In the conversation published by the Letzebuerger Land, Marco Milles tells the Prime Minister: “We have credible reports that the Court, that the Grand Duke himself, entertains permanent contacts with the British intelligence services.” The grand ducal family has denied these allegations.

The role of the SREL in the Bommeleeër case had already previously come under scrutiny. The public prosecutor in particular had complained about a lack of cooperation and even attempts to obstruct the orderly investigation of a prime suspect at the time: the commander of a mobile gendarmerie unit – the same unit to which the two men being prosecuted once belonged. His background could provide the missing link between the two scenarios advanced in this case, as argued by Patrick Pesnot on France Inter based on the research of Swiss historian Daniel Ganser in his book Les Armées secrètes de l’Otan (NATO’s Secret Armies).

Spies go wild

Leaking confidential information for financial gain, economic espionage, data collection at the SREL – the committee of enquiry opened Pandora’s box. The ramifications of the wiretapping case have resulted in the opening of several criminal investigations.

Agents notably took advantage of their SREL links to obtain rebates on car prices (the agency’s fleet had to be renewed frequently to prevent the identification of vehicles used for surveillance) for the purpose of car trafficking. BMWs were purchased at a discount and sold on for profit to senior civil servants. Agents went on so-called trade missions to Iraq, Cuba and Libya looking to develop their own business opportunities. They also used agency money for unauthorized travel and to buy a home for a senior official. The head of operations, Frank Schneider, even set up his own security business, called “Sandstone”, while working at SREL and using its resources.

The SREL is also alleged to have been involved in politically-motivated sackings. Parliamentarians discovered details of operation “Katana” – an illegal investigation aimed at implicating the public prosecutor in charge of the Bommeleeër case, Robert Biever, in a case of pedophilia.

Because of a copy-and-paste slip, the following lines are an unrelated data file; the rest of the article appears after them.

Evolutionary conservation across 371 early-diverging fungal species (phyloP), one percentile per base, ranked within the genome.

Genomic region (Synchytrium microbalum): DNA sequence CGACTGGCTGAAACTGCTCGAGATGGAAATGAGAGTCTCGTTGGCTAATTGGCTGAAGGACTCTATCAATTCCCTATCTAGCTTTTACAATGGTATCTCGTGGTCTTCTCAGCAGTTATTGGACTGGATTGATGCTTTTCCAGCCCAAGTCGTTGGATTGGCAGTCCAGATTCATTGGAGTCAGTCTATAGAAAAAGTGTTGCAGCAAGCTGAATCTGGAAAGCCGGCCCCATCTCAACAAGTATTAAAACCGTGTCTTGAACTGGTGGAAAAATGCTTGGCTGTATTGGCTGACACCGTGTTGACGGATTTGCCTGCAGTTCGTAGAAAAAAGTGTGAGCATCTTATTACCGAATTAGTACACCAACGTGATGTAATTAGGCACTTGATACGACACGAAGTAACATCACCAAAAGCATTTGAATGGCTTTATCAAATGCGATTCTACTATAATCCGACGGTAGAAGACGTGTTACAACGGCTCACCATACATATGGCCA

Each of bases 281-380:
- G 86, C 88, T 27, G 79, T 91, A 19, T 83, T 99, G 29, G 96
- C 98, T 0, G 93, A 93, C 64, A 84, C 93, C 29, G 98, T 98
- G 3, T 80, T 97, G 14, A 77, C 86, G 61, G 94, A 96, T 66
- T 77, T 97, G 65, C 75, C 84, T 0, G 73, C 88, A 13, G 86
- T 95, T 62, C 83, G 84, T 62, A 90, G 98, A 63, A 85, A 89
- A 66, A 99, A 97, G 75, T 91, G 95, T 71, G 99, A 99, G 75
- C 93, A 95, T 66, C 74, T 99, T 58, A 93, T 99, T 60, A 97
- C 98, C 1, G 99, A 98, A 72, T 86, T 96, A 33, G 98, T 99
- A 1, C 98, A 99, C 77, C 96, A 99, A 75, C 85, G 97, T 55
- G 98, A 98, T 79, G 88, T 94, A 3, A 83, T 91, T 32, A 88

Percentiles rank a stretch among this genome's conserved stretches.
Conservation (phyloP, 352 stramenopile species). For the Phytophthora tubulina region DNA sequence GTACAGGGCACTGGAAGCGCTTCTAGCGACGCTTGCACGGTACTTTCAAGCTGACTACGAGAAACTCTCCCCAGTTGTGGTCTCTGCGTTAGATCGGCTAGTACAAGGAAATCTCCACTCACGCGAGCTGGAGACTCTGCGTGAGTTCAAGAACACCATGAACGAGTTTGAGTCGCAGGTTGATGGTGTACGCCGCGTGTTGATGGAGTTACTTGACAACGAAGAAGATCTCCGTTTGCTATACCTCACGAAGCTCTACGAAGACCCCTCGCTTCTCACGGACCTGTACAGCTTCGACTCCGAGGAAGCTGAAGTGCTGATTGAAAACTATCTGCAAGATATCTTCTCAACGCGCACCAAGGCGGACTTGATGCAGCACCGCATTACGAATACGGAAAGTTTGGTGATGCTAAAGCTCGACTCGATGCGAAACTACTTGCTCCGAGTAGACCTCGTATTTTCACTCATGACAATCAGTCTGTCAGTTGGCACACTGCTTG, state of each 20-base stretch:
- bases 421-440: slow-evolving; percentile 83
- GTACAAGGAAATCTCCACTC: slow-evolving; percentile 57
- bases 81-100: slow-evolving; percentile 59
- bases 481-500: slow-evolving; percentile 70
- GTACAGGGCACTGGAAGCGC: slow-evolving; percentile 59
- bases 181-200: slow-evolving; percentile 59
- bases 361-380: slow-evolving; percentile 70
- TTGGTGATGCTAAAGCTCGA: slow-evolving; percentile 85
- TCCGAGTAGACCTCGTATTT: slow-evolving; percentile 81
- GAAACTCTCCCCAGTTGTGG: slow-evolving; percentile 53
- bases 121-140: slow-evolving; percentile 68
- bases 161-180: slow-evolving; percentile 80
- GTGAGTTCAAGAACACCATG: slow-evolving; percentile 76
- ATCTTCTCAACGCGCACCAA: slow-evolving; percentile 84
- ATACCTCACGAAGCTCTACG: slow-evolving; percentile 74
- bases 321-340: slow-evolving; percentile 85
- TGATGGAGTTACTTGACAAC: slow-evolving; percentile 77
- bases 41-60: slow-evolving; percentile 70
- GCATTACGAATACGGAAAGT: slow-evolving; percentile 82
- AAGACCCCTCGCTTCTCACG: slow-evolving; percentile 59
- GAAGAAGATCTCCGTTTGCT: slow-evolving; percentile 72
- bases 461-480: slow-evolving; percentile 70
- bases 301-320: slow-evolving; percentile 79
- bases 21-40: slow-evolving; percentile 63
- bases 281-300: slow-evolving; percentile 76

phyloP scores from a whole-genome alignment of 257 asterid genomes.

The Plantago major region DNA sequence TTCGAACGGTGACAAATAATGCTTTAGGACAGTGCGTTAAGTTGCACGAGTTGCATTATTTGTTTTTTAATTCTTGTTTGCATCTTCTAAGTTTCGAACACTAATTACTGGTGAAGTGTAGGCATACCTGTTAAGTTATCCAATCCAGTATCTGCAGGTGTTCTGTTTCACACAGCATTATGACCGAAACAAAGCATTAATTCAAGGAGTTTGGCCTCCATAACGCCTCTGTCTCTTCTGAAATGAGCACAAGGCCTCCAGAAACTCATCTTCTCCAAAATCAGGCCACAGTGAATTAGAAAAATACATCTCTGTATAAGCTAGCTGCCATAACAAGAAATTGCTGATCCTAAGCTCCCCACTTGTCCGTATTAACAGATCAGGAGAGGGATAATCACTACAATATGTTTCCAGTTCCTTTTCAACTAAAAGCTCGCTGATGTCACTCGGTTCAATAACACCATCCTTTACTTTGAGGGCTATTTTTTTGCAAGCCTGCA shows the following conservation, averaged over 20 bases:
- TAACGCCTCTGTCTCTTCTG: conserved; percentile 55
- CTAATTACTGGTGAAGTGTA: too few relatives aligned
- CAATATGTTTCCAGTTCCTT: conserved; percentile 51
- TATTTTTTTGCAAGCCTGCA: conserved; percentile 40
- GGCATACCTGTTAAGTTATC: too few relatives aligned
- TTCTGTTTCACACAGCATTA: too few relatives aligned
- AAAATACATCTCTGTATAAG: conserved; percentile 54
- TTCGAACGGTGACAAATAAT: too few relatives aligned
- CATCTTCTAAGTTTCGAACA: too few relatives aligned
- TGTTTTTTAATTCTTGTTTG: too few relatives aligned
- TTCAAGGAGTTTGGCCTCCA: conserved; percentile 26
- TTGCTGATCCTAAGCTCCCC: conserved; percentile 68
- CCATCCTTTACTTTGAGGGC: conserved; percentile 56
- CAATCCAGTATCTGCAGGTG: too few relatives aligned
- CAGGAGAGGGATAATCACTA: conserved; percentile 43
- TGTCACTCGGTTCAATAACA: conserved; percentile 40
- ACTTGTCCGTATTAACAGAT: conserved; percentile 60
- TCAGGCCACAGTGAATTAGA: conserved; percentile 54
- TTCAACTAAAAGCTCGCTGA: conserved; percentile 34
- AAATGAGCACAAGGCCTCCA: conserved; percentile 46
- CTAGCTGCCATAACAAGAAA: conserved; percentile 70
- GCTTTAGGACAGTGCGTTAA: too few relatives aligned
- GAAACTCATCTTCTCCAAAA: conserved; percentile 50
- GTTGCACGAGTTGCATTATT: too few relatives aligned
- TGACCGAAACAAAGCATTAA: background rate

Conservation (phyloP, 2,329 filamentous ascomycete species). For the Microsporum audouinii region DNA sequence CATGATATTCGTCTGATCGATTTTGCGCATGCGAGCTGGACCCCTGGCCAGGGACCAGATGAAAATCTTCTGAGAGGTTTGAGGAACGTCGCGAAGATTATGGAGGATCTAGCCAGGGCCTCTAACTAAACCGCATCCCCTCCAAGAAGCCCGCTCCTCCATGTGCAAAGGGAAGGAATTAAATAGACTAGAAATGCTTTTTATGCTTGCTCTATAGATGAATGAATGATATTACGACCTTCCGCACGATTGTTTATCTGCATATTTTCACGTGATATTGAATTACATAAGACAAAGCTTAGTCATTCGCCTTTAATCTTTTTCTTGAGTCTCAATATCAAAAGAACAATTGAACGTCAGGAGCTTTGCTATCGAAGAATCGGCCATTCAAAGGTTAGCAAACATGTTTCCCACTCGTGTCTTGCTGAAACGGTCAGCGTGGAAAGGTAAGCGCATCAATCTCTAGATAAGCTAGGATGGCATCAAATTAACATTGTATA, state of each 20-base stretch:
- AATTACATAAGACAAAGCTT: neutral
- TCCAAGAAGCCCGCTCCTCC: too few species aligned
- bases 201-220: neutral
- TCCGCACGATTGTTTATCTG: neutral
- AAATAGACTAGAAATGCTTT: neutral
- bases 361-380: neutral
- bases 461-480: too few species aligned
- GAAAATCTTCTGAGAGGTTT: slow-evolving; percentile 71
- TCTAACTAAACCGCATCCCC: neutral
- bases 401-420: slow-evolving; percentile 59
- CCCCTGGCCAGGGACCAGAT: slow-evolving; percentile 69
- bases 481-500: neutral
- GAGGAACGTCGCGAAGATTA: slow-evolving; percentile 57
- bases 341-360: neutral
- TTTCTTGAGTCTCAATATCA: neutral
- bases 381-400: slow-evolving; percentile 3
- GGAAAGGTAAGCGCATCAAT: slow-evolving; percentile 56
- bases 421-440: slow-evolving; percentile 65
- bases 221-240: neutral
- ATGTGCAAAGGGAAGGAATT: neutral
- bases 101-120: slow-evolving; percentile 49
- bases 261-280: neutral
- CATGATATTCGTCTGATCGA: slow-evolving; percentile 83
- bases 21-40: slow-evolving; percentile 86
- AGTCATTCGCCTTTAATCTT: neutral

The 140-page report further cites deep mistrust between the SREL and the government. At one point, it said, Juncker pushed the intelligence agency to hire his chauffeur, who was also a former police officer. The agency balked, fearing the driver would be a mole for the Prime Minister – which proved to be true.

Parliament blames the Prime Minister

In its conclusion, the parliamentary probe blames the Prime Minister for the failure to put an end to the misconduct of the intelligence services when he was reportedly first made aware of it in 2006. As the minister in charge of the secret services, Juncker stands accused of letting the SREL develop a life of its own while he was busy dealing with EU affairs. In his address to Parliament, the rapporteur of the committee of enquiry François Bausch said that a half-dozen investigations were already underway or about to be launched but that “the statute of limitations may apply in certain cases” – a situation that he blames on the “lack of control” of the SREL by Jean-Claude Juncker.

However, the Prime Minister refused to lay down his arms in a combative two-hour speech following the presentation of the SREL report in Parliament on 10 June, even after being abandoned by the Socialists, his junior coalition partner.

Forced to accept early elections, Jean-Claude Juncker will be a candidate for his own succession.

(Sources: mediapart.fr, rtl.lu, land.lu, 100komma7.lu, wort.lu, spiegel.de, franceinter.fr)

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Countdown

Election dayOctober 20th, 2013
The big day is here.